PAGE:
Democracy is difficult to be learned and build in Montenegro

On the occasion of 15 September – The International Day of Democracy, Centre for Civic Education (CCE) warns to alarmingly deep polarization of the society, which brings into question the already weak democratic standards and practices in the country.

In August 2020, Montenegrin citizens used their opportunity to change the previous authorities in the elections. In those elections, the largest number of citizens since gaining independence was registered at the polls. Democracy means that citizens participate actively in politics and hold their governments accountable in the elections.

CCE points out that a year after the parliamentary elections there are no expected improvements in the establishment of key reform and democratic standards, and that society is going toward radicalization, while political decision-makers are guided by particular interests. In the relevant international reports, Montenegro is also classified in the category of transitional or “hybrid regimes”, which represents a regression in the comparison to the previous period when it was described as a partly consolidated democracy.

The development of democracy in Montenegro this year bears additional tests. That is why it is of crucial importance for citizens to be politically active, to freely express their opinion, to use their rights and freedoms in order to become actors in shaping Montenegro whose focus will be citizen, not any interest or similar structure.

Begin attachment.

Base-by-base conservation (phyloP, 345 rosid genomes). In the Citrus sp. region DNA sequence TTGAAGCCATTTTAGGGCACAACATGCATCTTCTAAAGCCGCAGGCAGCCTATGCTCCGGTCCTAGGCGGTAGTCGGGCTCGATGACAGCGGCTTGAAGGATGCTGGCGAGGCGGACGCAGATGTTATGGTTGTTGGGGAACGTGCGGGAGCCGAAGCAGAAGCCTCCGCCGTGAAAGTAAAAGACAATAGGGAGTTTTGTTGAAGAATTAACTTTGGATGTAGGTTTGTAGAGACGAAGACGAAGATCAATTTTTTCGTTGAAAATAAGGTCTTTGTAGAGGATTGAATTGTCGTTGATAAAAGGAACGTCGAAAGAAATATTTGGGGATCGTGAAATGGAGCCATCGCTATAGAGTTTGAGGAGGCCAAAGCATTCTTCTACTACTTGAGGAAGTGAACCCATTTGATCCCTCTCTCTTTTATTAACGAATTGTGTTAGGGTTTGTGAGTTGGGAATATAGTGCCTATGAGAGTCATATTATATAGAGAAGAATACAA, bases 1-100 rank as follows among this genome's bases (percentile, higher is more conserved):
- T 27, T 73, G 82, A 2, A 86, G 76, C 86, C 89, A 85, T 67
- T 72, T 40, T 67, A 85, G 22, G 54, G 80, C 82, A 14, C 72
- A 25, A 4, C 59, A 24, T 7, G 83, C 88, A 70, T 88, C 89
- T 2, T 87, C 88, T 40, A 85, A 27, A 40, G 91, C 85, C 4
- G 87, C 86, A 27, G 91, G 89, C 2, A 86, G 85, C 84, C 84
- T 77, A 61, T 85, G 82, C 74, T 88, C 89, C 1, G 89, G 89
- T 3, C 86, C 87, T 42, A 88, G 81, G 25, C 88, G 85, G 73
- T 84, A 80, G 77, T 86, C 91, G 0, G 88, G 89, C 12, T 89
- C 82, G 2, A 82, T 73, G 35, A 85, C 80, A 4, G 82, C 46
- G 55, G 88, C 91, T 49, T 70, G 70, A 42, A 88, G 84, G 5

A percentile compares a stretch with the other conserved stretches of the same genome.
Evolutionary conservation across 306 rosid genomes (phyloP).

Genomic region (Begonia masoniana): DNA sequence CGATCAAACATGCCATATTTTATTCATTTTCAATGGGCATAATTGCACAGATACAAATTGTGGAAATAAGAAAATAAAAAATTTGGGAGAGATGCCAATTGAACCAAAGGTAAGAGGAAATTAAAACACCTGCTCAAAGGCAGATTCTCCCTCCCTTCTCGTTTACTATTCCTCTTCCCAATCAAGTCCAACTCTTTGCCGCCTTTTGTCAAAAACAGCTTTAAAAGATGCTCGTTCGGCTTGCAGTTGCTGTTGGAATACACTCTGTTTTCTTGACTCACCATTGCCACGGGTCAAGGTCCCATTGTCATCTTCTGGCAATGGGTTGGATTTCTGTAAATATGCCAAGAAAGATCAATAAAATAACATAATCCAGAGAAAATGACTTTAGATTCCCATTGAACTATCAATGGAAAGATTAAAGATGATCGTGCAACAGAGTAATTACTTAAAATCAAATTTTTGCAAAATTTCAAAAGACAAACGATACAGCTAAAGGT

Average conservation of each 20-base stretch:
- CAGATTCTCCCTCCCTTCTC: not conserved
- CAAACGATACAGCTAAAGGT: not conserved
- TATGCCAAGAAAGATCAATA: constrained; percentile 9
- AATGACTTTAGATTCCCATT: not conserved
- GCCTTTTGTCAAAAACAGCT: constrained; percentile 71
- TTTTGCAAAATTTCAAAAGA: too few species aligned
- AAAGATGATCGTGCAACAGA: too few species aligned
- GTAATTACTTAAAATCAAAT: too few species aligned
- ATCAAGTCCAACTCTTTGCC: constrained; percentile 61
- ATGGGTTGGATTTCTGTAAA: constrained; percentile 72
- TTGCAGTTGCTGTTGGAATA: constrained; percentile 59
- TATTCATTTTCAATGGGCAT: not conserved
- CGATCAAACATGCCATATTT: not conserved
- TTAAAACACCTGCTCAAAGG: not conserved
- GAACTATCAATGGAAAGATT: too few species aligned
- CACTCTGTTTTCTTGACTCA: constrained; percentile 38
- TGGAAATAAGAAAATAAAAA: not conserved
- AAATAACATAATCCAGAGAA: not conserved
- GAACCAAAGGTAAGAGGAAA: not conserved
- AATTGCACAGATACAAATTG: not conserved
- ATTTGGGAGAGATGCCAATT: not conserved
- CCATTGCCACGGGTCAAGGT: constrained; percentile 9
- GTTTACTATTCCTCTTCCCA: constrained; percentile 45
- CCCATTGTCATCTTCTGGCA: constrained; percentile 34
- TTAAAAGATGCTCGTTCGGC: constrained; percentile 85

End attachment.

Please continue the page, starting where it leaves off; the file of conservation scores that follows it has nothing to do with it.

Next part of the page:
CCE reminds of promises of the new government related to the fight against corruption and organized crime, depoliticization of state administration and the establishment of the merit-based system, as well as an acceleration of the process of accession to the European Union through meeting the set benchmarks and standards for certain chapters. These priorities should not be put behind the interest of any religious community, especially because of the interest of preservation of the civic concept of Montenegro which is the only one that enables democracy.

Democracy is to be learnt and built for a long time, but it is easy to be destroyed. It is not enough to bring in the multi-party system or to change the authorities after 30 years. There is a need to selflessly build democratic, independent and professional institutions and control mechanisms, but above all – to have responsible citizens.

Montenegro is going through a challenging period, without unanimity on what kind of country we want, with divisions that take it back decades.

It is the obligation of all decision-makers, and above all the authorities, to go back to real priorities and gather other political and social structures around them, while this International Day of Democracy should be a reminder to the necessity of revitalisation of democratic values.

The International Democracy Day is celebrated on 15September. It is established by the UN General Assembly, aimed at encouraging governments to strengthen and consolidate democracy.

Željka Ćetković, Active Citizenship Programme Coordinator